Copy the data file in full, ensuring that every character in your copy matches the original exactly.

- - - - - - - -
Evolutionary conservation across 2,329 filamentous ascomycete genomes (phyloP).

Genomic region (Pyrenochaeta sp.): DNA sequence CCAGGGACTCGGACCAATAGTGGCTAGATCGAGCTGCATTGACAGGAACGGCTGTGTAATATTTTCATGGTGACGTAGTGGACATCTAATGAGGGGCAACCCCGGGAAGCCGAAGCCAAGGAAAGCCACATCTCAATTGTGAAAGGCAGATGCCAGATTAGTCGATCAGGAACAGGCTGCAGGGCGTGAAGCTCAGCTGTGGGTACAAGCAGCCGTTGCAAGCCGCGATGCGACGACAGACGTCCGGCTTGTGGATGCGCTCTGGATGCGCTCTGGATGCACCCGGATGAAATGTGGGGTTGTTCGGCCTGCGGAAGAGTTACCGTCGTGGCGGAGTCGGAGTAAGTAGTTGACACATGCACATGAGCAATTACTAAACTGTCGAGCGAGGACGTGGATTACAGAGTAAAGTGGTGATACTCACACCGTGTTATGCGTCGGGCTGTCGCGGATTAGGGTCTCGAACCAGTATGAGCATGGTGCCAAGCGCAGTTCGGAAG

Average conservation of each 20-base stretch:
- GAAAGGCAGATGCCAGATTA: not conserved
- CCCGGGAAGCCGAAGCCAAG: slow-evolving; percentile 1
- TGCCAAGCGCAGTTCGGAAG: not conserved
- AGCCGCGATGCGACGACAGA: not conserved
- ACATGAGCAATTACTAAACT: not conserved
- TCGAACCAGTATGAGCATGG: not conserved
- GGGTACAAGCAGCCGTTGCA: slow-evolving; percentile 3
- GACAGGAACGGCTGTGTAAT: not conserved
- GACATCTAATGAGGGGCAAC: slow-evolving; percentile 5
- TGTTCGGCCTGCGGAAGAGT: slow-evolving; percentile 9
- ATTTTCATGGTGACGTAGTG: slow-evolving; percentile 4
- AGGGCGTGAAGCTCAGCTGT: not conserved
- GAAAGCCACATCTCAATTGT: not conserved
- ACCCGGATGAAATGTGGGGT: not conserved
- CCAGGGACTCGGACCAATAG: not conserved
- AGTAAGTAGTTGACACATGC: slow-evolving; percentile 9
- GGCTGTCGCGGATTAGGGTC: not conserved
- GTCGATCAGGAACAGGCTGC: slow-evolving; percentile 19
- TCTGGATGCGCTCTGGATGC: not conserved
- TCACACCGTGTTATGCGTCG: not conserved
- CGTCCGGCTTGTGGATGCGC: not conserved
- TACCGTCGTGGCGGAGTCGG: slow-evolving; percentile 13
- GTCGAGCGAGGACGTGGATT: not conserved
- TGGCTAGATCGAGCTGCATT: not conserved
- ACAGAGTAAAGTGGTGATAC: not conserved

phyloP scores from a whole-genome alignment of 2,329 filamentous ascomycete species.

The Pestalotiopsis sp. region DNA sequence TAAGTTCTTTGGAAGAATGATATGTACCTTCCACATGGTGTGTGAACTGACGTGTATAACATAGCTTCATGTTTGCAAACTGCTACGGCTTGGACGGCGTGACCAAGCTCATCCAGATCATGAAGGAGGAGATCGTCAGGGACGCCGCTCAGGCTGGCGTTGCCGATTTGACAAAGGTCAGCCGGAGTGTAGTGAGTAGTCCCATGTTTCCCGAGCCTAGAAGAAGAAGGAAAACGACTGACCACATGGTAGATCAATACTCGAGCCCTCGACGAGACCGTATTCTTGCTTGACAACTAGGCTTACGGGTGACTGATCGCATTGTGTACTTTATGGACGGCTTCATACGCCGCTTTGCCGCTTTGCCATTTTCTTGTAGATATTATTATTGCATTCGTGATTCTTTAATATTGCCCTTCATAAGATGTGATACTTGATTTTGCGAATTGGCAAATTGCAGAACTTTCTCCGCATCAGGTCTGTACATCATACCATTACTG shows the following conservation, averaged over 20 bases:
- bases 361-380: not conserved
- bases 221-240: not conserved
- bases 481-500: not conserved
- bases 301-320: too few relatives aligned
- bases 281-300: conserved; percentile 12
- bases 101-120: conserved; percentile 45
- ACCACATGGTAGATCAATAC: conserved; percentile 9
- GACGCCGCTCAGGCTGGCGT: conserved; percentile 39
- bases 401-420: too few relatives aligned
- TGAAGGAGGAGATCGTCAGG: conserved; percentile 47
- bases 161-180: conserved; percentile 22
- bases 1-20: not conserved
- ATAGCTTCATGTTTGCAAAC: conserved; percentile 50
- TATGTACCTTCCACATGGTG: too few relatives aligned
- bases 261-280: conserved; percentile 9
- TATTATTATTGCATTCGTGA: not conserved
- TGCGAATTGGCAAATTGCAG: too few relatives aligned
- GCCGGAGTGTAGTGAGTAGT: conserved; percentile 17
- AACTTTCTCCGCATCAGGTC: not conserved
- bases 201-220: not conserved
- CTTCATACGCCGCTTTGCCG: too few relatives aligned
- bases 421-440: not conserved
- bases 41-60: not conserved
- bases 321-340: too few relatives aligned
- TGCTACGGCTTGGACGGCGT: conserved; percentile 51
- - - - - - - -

Evolutionary conservation across 2,329 filamentous ascomycete genomes (phyloP).

Genomic region (Pyrenochaeta sp.): DNA sequence CCAGGGACTCGGACCAATAGTGGCTAGATCGAGCTGCATTGACAGGAACGGCTGTGTAATATTTTCATGGTGACGTAGTGGACATCTAATGAGGGGCAACCCCGGGAAGCCGAAGCCAAGGAAAGCCACATCTCAATTGTGAAAGGCAGATGCCAGATTAGTCGATCAGGAACAGGCTGCAGGGCGTGAAGCTCAGCTGTGGGTACAAGCAGCCGTTGCAAGCCGCGATGCGACGACAGACGTCCGGCTTGTGGATGCGCTCTGGATGCGCTCTGGATGCACCCGGATGAAATGTGGGGTTGTTCGGCCTGCGGAAGAGTTACCGTCGTGGCGGAGTCGGAGTAAGTAGTTGACACATGCACATGAGCAATTACTAAACTGTCGAGCGAGGACGTGGATTACAGAGTAAAGTGGTGATACTCACACCGTGTTATGCGTCGGGCTGTCGCGGATTAGGGTCTCGAACCAGTATGAGCATGGTGCCAAGCGCAGTTCGGAAG

Average conservation of each 20-base stretch:
- GAAAGGCAGATGCCAGATTA: not conserved
- CCCGGGAAGCCGAAGCCAAG: slow-evolving; percentile 1
- TGCCAAGCGCAGTTCGGAAG: not conserved
- AGCCGCGATGCGACGACAGA: not conserved
- ACATGAGCAATTACTAAACT: not conserved
- TCGAACCAGTATGAGCATGG: not conserved
- GGGTACAAGCAGCCGTTGCA: slow-evolving; percentile 3
- GACAGGAACGGCTGTGTAAT: not conserved
- GACATCTAATGAGGGGCAAC: slow-evolving; percentile 5
- TGTTCGGCCTGCGGAAGAGT: slow-evolving; percentile 9
- ATTTTCATGGTGACGTAGTG: slow-evolving; percentile 4
- AGGGCGTGAAGCTCAGCTGT: not conserved
- GAAAGCCACATCTCAATTGT: not conserved
- ACCCGGATGAAATGTGGGGT: not conserved
- CCAGGGACTCGGACCAATAG: not conserved
- AGTAAGTAGTTGACACATGC: slow-evolving; percentile 9
- GGCTGTCGCGGATTAGGGTC: not conserved
- GTCGATCAGGAACAGGCTGC: slow-evolving; percentile 19
- TCTGGATGCGCTCTGGATGC: not conserved
- TCACACCGTGTTATGCGTCG: not conserved
- CGTCCGGCTTGTGGATGCGC: not conserved
- TACCGTCGTGGCGGAGTCGG: slow-evolving; percentile 13
- GTCGAGCGAGGACGTGGATT: not conserved
- TGGCTAGATCGAGCTGCATT: not conserved
- ACAGAGTAAAGTGGTGATAC: not conserved

phyloP scores from a whole-genome alignment of 2,329 filamentous ascomycete species.

The Pestalotiopsis sp. region DNA sequence TAAGTTCTTTGGAAGAATGATATGTACCTTCCACATGGTGTGTGAACTGACGTGTATAACATAGCTTCATGTTTGCAAACTGCTACGGCTTGGACGGCGTGACCAAGCTCATCCAGATCATGAAGGAGGAGATCGTCAGGGACGCCGCTCAGGCTGGCGTTGCCGATTTGACAAAGGTCAGCCGGAGTGTAGTGAGTAGTCCCATGTTTCCCGAGCCTAGAAGAAGAAGGAAAACGACTGACCACATGGTAGATCAATACTCGAGCCCTCGACGAGACCGTATTCTTGCTTGACAACTAGGCTTACGGGTGACTGATCGCATTGTGTACTTTATGGACGGCTTCATACGCCGCTTTGCCGCTTTGCCATTTTCTTGTAGATATTATTATTGCATTCGTGATTCTTTAATATTGCCCTTCATAAGATGTGATACTTGATTTTGCGAATTGGCAAATTGCAGAACTTTCTCCGCATCAGGTCTGTACATCATACCATTACTG shows the following conservation, averaged over 20 bases:
- bases 361-380: not conserved
- bases 221-240: not conserved
- bases 481-500: not conserved
- bases 301-320: too few relatives aligned
- bases 281-300: conserved; percentile 12
- bases 101-120: conserved; percentile 45
- ACCACATGGTAGATCAATAC: conserved; percentile 9
- GACGCCGCTCAGGCTGGCGT: conserved; percentile 39
- bases 401-420: too few relatives aligned
- TGAAGGAGGAGATCGTCAGG: conserved; percentile 47
- bases 161-180: conserved; percentile 22
- bases 1-20: not conserved
- ATAGCTTCATGTTTGCAAAC: conserved; percentile 50
- TATGTACCTTCCACATGGTG: too few relatives aligned
- bases 261-280: conserved; percentile 9
- TATTATTATTGCATTCGTGA: not conserved
- TGCGAATTGGCAAATTGCAG: too few relatives aligned
- GCCGGAGTGTAGTGAGTAGT: conserved; percentile 17
- AACTTTCTCCGCATCAGGTC: not conserved
- bases 201-220: not conserved
- CTTCATACGCCGCTTTGCCG: too few relatives aligned
- bases 421-440: not conserved
- bases 41-60: not conserved
- bases 321-340: too few relatives aligned
- TGCTACGGCTTGGACGGCGT: conserved; percentile 51